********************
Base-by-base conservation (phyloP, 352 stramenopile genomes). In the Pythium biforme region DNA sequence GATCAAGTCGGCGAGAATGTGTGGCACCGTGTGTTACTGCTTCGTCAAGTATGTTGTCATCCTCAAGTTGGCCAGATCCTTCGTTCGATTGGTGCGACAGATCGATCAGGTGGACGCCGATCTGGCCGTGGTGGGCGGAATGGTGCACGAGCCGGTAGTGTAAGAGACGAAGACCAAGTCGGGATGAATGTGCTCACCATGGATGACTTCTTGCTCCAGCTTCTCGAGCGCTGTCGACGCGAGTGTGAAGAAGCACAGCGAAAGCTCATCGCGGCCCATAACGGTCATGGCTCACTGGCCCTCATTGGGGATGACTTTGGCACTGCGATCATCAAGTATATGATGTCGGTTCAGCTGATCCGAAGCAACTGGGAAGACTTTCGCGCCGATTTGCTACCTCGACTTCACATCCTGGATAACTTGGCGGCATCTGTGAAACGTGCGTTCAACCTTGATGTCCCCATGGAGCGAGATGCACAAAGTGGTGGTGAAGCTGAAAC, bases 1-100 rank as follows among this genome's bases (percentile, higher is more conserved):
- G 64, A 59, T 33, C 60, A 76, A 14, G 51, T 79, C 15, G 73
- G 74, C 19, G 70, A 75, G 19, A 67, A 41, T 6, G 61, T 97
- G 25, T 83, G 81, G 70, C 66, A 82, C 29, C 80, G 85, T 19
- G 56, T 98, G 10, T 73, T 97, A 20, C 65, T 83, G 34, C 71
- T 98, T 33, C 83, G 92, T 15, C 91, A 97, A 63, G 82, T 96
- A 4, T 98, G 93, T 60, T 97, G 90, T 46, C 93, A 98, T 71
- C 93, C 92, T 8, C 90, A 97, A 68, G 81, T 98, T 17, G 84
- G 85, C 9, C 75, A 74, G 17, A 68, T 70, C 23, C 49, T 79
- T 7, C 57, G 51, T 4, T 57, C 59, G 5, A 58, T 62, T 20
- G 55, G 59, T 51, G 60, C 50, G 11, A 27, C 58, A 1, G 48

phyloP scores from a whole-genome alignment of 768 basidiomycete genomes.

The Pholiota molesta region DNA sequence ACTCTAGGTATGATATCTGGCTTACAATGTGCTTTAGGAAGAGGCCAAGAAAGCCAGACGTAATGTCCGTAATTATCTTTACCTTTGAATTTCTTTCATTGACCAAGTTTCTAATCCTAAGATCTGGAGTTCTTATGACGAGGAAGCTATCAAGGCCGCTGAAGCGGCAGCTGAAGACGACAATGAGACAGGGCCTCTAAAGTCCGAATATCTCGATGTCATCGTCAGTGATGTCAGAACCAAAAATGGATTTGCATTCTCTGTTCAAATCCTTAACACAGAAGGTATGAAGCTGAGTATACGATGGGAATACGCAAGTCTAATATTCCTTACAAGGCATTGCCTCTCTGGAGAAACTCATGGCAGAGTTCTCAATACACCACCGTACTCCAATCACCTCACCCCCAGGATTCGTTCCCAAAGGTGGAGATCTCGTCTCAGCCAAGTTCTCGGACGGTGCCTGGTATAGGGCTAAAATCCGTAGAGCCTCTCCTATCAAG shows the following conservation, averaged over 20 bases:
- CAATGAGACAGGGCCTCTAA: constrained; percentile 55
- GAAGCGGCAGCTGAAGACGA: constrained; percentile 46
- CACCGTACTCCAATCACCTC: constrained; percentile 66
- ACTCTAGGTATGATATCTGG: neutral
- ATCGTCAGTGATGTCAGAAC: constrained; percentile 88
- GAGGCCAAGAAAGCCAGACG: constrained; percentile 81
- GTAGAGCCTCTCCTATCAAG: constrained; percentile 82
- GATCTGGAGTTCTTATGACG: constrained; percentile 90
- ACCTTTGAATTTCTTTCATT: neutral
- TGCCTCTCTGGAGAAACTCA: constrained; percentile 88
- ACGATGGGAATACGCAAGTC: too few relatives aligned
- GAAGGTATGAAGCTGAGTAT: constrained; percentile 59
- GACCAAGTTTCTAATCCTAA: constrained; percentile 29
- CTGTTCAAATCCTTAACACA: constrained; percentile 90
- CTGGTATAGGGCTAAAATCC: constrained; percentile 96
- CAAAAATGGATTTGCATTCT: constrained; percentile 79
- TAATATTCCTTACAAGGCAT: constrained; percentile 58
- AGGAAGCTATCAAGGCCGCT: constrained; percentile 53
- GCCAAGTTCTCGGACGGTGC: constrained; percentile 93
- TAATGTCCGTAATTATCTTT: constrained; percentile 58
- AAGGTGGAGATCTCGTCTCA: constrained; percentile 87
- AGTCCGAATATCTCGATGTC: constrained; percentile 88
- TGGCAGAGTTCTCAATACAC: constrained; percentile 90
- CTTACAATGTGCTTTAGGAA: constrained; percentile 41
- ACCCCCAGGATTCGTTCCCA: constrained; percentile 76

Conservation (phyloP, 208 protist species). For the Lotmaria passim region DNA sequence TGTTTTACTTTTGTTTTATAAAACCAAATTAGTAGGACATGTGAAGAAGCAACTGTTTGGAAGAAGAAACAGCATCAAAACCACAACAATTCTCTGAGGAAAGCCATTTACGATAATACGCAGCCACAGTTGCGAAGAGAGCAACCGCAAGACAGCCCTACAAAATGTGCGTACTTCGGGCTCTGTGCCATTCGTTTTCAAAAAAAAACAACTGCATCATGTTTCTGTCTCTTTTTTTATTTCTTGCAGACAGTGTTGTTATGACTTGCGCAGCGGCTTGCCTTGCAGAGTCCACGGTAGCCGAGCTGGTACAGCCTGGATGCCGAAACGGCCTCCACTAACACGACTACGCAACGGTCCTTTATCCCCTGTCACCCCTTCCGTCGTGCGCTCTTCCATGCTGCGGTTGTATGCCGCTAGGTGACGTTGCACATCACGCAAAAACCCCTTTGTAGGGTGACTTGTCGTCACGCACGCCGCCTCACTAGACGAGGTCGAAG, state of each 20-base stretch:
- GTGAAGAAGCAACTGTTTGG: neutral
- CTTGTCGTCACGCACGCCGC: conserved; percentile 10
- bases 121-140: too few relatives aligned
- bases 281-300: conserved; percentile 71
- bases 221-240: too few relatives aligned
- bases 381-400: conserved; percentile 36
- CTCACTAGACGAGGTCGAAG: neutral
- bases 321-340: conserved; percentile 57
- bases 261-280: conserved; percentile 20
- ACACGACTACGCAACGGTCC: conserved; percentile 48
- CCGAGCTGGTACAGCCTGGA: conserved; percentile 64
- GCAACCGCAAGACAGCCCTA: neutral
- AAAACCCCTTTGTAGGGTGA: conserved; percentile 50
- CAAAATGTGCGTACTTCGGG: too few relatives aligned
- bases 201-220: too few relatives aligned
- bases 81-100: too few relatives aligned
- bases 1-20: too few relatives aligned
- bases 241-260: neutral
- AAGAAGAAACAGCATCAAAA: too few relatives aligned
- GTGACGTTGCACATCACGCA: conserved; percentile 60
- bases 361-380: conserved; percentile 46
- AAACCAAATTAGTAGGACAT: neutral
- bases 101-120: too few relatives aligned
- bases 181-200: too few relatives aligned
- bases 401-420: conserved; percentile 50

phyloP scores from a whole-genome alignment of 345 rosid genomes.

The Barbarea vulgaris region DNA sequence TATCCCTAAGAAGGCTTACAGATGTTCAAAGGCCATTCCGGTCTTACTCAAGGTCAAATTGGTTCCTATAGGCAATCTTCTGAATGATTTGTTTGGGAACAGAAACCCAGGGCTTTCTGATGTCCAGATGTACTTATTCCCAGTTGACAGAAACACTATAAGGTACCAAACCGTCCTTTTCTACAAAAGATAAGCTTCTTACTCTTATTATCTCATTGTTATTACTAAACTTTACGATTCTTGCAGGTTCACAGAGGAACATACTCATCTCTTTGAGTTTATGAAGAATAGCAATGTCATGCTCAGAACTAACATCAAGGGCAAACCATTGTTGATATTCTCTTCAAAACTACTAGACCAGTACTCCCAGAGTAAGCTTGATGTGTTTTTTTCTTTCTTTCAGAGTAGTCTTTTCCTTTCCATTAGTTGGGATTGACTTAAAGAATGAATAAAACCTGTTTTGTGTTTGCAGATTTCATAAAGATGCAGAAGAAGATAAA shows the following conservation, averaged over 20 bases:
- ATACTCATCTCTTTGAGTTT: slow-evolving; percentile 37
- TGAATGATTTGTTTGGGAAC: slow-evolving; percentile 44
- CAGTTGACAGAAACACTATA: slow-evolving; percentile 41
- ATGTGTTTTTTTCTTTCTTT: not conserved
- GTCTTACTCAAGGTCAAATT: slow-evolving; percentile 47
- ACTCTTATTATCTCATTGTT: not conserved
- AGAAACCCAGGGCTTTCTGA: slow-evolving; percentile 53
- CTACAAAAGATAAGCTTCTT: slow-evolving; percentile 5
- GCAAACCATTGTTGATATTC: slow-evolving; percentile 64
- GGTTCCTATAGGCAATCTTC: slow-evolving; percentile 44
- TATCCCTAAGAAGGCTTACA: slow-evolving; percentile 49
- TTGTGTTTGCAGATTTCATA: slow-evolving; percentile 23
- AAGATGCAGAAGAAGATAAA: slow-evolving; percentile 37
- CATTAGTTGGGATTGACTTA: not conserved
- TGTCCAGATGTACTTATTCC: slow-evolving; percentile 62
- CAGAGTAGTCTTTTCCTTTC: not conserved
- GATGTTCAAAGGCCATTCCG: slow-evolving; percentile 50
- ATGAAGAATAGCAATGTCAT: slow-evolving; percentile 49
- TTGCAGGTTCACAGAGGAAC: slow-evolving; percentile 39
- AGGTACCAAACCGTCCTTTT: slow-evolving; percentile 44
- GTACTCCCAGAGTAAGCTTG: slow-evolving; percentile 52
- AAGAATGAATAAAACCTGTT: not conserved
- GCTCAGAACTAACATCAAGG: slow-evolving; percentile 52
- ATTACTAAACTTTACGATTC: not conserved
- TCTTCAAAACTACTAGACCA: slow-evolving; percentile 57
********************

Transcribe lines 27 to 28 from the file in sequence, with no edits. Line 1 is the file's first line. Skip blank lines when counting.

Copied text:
- CTGTTCAAATCCTTAACACA: constrained; percentile 90
- CTGGTATAGGGCTAAAATCC: constrained; percentile 96